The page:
Friday, April 12, 2013

True Colors

When can we trust our eyes and how do we evaluate the rich resources that the web brings to us.  Technologists and artists Fernanda Viégas and Martin Wattenberg have made a wonderful mosaic of image search results that can help us think about visualization.

"The web can seem like the perfect museum, holding all the world’s art. Type “Danae Klimt” into your favorite search engine, and you conjure up a high-resolution image of Gustav Klimt’s Danaë: tan limbs, a shower of gold, red hair.

Or did you find pink limbs? Or were they gray or even green? There’s the rub: the seemingly perfect museum holds dozens of Danaës—with dozens of different palettes. Even the shape changes as reproductions are subtly cropped.
Curious just how far reproductions stray from each other, we began an investigation. (Go directly to the results if you like.) For a set of famous artworks, we downloaded all the plausible copies we could find. Then we wrote software to reconstruct each artwork as a mosaic, a patchwork quilt where each patch comes from an individual copy."

From the web site of technologists and artists, Fernanda Viégas and Martin Wattenberg. "We invent new ways for people to think and talk about data."

Friday, March 29, 2013

ARTstor Keeps on Growing!

Imagine a free national library of images! It is happening and coming our way.

ARTstor is partnering with the Digital Public Library of America (DPLA) to provide access to more than 10,000 high-quality images from six leading museums.This is great news for users. Single portal access to an ever greater and more diverse sea of images!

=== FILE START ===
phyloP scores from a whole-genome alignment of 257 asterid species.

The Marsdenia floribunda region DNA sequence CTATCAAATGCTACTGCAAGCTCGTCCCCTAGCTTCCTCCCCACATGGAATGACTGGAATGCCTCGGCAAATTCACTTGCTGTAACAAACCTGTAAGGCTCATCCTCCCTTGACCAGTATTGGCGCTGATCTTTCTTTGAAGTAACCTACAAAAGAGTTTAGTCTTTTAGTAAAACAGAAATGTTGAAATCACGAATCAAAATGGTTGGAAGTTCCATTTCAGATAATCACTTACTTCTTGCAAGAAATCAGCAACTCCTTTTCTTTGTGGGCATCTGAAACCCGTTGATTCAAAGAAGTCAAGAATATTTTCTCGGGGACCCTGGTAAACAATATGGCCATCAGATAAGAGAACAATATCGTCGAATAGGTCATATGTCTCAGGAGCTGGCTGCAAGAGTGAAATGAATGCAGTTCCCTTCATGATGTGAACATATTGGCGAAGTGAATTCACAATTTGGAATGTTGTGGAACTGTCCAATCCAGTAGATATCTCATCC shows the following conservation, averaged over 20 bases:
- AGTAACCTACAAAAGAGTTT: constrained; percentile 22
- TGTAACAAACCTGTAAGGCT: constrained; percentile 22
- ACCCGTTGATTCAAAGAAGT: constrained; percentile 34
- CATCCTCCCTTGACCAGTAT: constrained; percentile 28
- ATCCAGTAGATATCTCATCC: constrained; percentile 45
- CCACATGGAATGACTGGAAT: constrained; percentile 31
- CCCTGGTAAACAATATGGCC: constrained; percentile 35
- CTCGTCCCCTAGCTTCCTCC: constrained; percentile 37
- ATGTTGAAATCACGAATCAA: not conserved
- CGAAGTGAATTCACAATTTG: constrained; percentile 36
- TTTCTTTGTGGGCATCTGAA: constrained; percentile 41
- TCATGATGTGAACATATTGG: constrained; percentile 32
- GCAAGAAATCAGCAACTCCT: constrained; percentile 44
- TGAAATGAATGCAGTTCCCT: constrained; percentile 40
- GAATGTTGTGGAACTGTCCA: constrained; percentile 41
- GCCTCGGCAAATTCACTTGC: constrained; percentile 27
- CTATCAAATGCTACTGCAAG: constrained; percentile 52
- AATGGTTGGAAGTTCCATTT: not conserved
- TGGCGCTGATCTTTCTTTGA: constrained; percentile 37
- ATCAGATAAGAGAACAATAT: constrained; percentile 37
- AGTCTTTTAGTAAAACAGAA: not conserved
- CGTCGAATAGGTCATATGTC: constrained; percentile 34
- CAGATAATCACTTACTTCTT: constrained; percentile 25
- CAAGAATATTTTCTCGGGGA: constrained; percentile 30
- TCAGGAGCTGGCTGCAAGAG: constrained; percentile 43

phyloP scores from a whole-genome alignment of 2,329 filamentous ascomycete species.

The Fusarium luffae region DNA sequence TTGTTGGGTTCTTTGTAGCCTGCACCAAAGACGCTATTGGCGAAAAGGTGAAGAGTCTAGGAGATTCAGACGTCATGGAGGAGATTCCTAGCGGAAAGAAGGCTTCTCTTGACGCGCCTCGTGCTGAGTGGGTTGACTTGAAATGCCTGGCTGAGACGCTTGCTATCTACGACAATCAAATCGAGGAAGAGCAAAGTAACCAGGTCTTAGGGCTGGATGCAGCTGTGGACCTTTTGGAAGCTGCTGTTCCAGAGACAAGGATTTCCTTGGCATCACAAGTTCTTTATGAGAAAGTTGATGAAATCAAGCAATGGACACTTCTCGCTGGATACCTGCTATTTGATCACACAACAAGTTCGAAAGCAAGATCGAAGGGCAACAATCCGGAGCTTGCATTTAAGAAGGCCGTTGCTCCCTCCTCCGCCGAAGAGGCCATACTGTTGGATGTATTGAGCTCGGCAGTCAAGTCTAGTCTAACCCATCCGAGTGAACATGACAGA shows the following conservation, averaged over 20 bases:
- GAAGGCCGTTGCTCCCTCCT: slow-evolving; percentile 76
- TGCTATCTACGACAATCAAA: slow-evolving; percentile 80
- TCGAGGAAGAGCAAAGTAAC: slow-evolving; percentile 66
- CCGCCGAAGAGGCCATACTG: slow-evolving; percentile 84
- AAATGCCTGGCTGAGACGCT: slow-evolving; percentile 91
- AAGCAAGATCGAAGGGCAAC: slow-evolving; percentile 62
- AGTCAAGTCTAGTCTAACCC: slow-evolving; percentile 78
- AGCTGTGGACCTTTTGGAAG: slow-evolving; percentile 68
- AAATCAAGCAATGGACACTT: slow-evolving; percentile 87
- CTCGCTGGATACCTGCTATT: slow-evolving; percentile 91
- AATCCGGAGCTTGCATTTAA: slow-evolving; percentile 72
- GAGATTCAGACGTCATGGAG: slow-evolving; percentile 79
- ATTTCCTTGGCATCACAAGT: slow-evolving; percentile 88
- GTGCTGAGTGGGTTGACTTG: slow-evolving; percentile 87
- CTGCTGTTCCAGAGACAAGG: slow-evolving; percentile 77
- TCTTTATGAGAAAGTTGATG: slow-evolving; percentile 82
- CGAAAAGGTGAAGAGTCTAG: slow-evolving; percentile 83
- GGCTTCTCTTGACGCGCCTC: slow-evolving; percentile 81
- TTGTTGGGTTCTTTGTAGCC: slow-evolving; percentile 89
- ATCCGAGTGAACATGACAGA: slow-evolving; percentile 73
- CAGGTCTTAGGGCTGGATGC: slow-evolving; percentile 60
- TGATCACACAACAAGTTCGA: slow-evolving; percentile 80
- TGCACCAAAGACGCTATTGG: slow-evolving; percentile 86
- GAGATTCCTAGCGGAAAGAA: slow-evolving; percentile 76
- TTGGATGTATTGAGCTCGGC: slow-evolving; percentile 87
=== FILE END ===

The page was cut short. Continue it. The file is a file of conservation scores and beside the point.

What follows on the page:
Check out the DPLA to see what they are all about here:

Thursday, February 28, 2013

Iliad in the News!

Geneticists are backing up classicists and agreeing on a date for Homer's Iliad.

Saying that language behaves extraordinarily like genes, the scientists agree with an 9th C. BCE date for the celebrated epic.  The scientists tracked the words in the "Iliad" the way they would track genes in a genome, using a tool known as the Swadesh word list. To read more and see the fascinating way that genetics, classics and linguistics can come together, check out this link

Thursday, February 14, 2013

Getty Guide to Imagery

Looking for more information on a research topic?  Try this resource sponsored by the Getty to find resources on art topics. It looks very intriguing.

Getty Guide to Imagery

Wednesday, February 6, 2013

American Landscape Painting and the Civil War

In this opinion piece in the New York Times,  Eleanor Jones Harvey, curator at the Smithsonian Institution, argues that although American painters avoided directly painting scenes of the Civil War, their fascination with natural phenomena and meteorology provide commentary on our national upheaval.  americas-moral-volcano

Monday, January 7, 2013

3D interactive history of Paris

Hey, Fans of history, architecture, classics and French language! Check out this 3-D visualization of Paris through time. The creaters, Dassault Systèmes say "with the help of historians and archeologists, Dassault has created Paris 3D, an interactive model that transports any Internet user through two millennia of the city's history."

It looks a little like a video game, but a high quality one created with the help of scholars.